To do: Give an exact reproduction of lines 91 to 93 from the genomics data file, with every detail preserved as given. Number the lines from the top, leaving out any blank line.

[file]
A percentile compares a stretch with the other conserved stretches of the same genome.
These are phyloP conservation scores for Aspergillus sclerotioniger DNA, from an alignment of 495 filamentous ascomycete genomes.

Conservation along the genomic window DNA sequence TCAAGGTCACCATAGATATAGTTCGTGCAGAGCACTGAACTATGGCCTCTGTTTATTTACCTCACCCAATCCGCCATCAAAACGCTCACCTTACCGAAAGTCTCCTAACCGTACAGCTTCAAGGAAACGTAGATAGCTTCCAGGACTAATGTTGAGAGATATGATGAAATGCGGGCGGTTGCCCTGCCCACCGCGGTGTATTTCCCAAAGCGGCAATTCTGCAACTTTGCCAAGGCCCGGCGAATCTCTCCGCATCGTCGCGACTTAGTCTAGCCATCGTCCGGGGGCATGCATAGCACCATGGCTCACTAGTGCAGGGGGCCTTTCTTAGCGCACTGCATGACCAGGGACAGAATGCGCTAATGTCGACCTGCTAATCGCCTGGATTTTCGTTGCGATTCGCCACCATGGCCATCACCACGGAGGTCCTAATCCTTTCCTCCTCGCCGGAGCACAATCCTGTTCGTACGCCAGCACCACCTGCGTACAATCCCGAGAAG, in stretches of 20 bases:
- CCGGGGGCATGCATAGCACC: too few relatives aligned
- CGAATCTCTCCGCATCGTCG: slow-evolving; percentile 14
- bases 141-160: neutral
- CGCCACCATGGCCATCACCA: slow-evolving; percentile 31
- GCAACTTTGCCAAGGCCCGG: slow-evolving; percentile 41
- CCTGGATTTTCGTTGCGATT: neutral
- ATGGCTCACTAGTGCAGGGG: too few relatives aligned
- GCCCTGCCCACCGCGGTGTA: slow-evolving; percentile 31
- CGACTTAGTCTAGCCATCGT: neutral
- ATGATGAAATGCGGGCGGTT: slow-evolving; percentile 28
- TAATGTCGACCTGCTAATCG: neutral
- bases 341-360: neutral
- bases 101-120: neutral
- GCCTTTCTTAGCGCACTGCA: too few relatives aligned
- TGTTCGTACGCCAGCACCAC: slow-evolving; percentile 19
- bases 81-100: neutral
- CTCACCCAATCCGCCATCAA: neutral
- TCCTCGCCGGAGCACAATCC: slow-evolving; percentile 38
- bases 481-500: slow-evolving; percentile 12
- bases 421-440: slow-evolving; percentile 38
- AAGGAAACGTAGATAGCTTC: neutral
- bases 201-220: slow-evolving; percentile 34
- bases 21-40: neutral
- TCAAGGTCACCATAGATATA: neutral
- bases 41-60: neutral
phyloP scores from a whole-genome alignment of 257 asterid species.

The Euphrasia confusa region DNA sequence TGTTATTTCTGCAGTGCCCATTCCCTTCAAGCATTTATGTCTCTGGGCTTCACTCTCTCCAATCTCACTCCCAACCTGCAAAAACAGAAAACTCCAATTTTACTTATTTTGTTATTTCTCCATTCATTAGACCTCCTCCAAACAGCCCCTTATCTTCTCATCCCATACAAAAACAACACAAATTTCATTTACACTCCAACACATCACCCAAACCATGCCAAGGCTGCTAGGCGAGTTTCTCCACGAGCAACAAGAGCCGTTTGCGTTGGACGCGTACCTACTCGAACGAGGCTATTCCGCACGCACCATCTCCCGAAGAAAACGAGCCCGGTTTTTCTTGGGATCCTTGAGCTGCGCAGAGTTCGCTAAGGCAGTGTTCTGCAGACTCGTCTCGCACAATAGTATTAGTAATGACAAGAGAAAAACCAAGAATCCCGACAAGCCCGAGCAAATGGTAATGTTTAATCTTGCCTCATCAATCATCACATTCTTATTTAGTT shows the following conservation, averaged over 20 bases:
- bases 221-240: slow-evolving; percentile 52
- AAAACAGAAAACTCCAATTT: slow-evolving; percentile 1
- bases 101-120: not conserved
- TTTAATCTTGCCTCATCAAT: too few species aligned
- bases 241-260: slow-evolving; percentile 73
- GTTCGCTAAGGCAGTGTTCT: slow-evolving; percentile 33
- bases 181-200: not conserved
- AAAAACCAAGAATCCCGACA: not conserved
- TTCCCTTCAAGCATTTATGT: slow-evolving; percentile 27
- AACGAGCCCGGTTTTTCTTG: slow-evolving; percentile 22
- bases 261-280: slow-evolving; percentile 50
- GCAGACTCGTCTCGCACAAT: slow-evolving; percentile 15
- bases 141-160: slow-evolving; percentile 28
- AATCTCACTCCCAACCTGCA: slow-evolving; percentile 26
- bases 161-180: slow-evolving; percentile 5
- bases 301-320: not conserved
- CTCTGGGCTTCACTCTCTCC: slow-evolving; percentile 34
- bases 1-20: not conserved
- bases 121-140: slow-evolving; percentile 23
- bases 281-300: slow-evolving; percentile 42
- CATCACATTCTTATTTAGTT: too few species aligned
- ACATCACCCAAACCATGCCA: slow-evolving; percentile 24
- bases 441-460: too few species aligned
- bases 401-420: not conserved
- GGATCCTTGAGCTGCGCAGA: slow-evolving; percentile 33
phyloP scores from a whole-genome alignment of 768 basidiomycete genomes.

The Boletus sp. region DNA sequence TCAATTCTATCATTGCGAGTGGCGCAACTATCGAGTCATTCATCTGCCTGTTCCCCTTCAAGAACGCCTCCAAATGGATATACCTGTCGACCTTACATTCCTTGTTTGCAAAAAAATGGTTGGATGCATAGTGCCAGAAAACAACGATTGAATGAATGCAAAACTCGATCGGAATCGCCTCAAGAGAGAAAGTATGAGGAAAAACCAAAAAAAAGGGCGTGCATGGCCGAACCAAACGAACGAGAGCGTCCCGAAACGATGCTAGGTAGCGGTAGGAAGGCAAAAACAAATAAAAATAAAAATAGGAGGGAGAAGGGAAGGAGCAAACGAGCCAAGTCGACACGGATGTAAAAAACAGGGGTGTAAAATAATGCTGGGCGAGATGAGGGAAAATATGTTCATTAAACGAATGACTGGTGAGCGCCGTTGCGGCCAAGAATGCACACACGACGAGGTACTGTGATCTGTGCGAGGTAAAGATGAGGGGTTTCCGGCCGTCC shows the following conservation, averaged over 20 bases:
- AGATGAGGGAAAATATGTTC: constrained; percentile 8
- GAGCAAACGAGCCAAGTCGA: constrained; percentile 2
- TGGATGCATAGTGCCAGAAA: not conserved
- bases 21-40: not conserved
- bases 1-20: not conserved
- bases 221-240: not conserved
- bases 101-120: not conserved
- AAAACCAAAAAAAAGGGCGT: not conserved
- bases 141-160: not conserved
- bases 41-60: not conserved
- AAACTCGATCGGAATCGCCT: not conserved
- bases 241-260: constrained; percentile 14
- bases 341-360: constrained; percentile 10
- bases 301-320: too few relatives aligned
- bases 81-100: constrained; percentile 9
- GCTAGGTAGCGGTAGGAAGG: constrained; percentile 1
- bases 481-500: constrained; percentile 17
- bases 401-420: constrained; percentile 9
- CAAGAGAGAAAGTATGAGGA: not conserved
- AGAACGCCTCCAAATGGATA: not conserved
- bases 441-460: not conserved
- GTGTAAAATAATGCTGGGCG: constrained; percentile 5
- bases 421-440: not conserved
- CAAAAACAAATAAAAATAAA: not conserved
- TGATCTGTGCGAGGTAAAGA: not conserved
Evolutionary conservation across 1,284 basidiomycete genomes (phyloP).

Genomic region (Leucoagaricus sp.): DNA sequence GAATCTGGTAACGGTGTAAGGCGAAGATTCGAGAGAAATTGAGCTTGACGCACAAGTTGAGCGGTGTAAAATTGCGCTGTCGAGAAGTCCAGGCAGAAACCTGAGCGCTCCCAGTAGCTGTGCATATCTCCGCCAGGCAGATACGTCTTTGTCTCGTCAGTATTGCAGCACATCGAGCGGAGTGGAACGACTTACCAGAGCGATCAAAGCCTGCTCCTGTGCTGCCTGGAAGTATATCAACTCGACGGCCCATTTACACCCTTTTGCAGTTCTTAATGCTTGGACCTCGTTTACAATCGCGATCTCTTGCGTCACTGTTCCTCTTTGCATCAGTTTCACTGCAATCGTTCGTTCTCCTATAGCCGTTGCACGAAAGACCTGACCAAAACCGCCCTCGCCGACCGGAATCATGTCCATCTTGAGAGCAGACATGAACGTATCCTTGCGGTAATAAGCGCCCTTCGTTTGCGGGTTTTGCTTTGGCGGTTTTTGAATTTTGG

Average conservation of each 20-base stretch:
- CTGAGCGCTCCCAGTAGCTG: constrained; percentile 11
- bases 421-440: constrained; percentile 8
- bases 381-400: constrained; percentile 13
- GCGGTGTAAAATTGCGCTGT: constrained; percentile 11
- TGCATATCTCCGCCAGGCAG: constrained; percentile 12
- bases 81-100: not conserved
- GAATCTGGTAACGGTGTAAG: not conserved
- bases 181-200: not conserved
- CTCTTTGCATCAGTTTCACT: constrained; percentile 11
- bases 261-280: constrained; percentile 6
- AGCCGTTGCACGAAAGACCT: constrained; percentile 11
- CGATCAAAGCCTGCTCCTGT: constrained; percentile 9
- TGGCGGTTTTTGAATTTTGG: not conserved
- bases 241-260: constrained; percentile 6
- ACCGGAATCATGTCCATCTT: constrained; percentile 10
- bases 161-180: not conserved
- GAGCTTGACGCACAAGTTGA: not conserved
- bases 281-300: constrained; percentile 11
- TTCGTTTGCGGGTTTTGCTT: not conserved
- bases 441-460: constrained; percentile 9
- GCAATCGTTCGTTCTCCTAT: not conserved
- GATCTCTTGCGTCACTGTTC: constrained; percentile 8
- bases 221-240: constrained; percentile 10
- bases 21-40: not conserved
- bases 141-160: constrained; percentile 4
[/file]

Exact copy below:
- bases 81-100: not conserved
- GAATCTGGTAACGGTGTAAG: not conserved
- bases 181-200: not conserved